(Bloomberg) — A pair of lawsuits targeting entities that JPMorgan Chase & Co. and Capital One Financial Corp. use to bundle credit-card loans into bonds could threaten the future of the $563 billion market for debt backed by consumer obligations.
At issue is whether credit card interest rates can be considered usurious. A Civil War-era piece of legislation has long shielded national banks from having to comply with state regulations, some of which cap the maximum rate on loans at as little as 5%. But borrowers are arguing that the packaging of credit-card debt into notes to sell to investors removes it so far from a bank that the shield shouldn’t apply.
The defendants say the suits are baseless because banks still maintain customer relationships and charge interest — even if they’ve bundled rights to receive the interest into securities.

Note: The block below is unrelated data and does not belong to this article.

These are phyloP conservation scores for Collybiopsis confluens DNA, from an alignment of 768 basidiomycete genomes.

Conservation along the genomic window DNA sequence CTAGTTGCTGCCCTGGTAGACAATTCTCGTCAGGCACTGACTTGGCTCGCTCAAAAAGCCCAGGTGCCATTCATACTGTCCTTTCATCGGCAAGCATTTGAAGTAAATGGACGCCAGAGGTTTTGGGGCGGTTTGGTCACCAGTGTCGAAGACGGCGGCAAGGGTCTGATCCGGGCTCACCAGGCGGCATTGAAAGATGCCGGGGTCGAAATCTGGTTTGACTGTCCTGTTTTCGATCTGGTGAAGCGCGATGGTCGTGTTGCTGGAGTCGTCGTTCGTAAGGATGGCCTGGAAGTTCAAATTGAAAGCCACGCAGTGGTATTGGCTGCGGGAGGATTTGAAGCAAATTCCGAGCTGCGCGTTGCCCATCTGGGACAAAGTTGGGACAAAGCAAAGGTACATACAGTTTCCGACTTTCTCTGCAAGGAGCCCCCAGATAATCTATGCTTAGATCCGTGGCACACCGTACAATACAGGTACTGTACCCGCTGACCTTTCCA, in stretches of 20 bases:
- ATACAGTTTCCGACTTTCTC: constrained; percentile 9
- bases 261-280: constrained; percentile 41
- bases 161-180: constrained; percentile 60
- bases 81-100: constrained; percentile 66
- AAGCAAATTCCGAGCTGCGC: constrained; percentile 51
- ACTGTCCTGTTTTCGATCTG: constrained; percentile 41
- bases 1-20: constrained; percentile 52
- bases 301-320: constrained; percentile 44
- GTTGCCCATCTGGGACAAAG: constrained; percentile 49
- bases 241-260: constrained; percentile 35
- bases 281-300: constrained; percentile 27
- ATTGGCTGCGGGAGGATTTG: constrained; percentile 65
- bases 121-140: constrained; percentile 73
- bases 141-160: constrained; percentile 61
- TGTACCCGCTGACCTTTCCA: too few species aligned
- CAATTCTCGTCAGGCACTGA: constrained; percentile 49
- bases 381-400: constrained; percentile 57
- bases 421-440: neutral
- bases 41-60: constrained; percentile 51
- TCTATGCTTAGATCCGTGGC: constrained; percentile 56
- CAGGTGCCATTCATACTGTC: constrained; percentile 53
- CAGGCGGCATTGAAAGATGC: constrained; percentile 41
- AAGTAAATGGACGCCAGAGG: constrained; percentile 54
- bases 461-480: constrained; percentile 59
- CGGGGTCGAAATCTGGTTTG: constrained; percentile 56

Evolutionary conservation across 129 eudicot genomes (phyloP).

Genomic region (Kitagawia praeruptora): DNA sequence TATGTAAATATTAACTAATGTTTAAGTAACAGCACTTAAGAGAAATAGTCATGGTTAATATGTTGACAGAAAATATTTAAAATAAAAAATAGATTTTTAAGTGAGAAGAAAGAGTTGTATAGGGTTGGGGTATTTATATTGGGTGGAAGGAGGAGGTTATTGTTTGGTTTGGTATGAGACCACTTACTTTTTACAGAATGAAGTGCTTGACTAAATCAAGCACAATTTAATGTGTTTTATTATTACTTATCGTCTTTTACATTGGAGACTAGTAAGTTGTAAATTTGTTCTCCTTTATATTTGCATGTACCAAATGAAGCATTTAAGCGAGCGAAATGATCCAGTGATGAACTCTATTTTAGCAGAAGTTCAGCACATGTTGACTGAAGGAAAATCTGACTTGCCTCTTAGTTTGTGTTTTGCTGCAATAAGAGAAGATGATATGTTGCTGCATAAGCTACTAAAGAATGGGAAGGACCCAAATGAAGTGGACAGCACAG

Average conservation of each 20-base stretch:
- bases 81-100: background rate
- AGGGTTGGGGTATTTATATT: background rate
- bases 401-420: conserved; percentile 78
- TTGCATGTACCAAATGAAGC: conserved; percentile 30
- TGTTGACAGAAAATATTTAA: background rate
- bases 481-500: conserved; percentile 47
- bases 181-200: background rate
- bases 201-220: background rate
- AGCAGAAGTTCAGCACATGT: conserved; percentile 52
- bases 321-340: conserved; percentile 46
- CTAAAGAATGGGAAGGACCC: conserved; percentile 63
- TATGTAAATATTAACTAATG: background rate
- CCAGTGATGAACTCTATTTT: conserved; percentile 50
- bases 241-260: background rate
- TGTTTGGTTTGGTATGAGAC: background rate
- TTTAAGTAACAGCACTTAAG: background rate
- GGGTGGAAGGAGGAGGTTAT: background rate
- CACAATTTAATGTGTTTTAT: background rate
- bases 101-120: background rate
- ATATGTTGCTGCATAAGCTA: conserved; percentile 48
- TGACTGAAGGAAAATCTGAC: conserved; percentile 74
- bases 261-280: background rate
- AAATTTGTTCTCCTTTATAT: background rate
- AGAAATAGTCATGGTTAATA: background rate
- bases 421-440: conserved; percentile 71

Should the plaintiffs prevail, the ruling would chill the market for bonds tied to consumer loans, industry groups say, forcing banks to keep more risk on their balance sheets and stifling their ability to extend credit. The fallout could ultimately extended to the $9 trillion mortgage-backed securities market, causing home loans to fall under a patchwork of state regulations, they warn.